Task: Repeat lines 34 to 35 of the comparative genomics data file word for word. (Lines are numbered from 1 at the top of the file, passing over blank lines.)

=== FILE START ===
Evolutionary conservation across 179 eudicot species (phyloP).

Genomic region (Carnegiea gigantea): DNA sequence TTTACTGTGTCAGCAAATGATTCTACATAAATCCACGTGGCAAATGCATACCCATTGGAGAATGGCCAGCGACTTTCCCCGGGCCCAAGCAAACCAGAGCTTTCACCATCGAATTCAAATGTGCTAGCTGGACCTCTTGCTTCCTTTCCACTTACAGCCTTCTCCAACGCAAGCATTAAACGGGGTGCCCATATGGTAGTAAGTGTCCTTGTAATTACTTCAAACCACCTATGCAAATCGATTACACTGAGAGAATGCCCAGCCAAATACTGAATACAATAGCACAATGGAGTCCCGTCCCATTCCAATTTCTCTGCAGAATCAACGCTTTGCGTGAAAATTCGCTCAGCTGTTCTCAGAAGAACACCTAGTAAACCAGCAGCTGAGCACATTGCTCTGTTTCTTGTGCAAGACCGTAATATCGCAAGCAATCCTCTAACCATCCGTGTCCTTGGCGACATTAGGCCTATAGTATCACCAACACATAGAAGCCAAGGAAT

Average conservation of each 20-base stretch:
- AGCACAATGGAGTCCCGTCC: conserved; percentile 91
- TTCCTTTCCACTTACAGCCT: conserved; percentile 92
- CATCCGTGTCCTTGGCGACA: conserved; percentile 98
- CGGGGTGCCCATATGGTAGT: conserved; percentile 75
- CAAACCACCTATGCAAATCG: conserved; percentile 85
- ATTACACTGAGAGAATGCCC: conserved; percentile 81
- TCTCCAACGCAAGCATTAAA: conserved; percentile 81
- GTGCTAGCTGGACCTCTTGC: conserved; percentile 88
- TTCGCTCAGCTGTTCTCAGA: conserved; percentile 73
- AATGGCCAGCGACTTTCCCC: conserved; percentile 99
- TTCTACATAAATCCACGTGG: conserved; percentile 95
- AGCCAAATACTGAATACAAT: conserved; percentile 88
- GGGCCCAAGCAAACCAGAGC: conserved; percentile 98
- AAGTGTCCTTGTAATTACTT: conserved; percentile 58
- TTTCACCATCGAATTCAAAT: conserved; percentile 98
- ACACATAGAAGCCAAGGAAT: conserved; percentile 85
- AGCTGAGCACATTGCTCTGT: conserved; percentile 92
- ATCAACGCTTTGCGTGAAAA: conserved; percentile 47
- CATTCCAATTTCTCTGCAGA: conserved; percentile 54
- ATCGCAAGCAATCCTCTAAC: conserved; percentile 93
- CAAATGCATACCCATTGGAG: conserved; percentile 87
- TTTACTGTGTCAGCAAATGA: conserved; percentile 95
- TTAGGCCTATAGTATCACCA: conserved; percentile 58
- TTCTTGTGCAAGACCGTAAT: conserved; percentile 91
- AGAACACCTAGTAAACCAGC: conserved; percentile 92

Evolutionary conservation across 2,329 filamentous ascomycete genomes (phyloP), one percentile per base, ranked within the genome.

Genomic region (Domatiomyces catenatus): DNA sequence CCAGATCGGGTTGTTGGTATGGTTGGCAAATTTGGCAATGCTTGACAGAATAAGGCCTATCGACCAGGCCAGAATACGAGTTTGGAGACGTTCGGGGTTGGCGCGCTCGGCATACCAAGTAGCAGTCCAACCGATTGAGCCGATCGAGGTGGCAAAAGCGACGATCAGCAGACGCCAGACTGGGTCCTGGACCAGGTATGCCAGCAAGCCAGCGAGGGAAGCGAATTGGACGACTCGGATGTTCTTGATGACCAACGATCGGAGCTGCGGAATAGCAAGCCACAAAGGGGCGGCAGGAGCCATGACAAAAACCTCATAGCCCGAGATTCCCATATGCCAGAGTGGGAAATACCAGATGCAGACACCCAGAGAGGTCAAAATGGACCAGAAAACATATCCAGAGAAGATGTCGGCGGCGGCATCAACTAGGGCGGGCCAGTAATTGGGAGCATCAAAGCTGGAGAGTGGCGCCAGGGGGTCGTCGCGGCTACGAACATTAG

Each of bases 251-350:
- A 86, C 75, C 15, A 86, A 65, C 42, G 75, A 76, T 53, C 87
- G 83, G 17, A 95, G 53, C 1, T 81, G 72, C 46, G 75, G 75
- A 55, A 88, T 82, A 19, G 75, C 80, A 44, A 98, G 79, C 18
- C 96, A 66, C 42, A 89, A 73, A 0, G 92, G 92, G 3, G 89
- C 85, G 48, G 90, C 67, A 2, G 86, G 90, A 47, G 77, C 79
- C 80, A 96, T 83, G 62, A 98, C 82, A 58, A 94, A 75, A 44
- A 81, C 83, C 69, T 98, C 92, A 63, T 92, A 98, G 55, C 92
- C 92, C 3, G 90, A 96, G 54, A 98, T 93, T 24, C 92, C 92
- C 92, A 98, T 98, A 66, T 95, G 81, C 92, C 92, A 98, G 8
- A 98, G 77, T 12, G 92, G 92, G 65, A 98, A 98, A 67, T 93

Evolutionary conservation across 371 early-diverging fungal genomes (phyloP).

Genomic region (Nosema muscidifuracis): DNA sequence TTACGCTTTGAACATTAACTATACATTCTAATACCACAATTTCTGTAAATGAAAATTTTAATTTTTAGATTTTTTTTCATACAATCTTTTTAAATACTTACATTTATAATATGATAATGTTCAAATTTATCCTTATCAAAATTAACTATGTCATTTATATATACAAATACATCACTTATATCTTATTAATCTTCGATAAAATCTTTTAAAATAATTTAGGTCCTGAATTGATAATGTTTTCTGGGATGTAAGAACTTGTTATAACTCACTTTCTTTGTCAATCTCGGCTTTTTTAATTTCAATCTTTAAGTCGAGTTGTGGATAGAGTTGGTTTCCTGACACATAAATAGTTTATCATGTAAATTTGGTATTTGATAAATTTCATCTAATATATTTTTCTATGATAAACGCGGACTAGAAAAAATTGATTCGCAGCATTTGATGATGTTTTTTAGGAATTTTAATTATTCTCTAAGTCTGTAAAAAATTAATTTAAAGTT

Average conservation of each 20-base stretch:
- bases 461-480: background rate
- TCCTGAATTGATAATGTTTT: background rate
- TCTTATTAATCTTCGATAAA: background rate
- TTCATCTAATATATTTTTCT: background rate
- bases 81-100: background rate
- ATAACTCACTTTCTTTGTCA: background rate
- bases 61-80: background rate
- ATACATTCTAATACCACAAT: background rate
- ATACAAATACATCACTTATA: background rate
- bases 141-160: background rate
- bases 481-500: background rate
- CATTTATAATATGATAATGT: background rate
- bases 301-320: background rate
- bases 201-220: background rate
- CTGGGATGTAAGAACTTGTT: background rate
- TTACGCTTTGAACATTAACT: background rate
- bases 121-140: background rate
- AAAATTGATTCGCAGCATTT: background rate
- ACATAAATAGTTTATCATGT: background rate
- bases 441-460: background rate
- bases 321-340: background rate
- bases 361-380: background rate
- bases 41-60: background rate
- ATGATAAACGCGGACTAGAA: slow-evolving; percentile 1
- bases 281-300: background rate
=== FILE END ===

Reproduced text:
- A 55, A 88, T 82, A 19, G 75, C 80, A 44, A 98, G 79, C 18
- C 96, A 66, C 42, A 89, A 73, A 0, G 92, G 92, G 3, G 89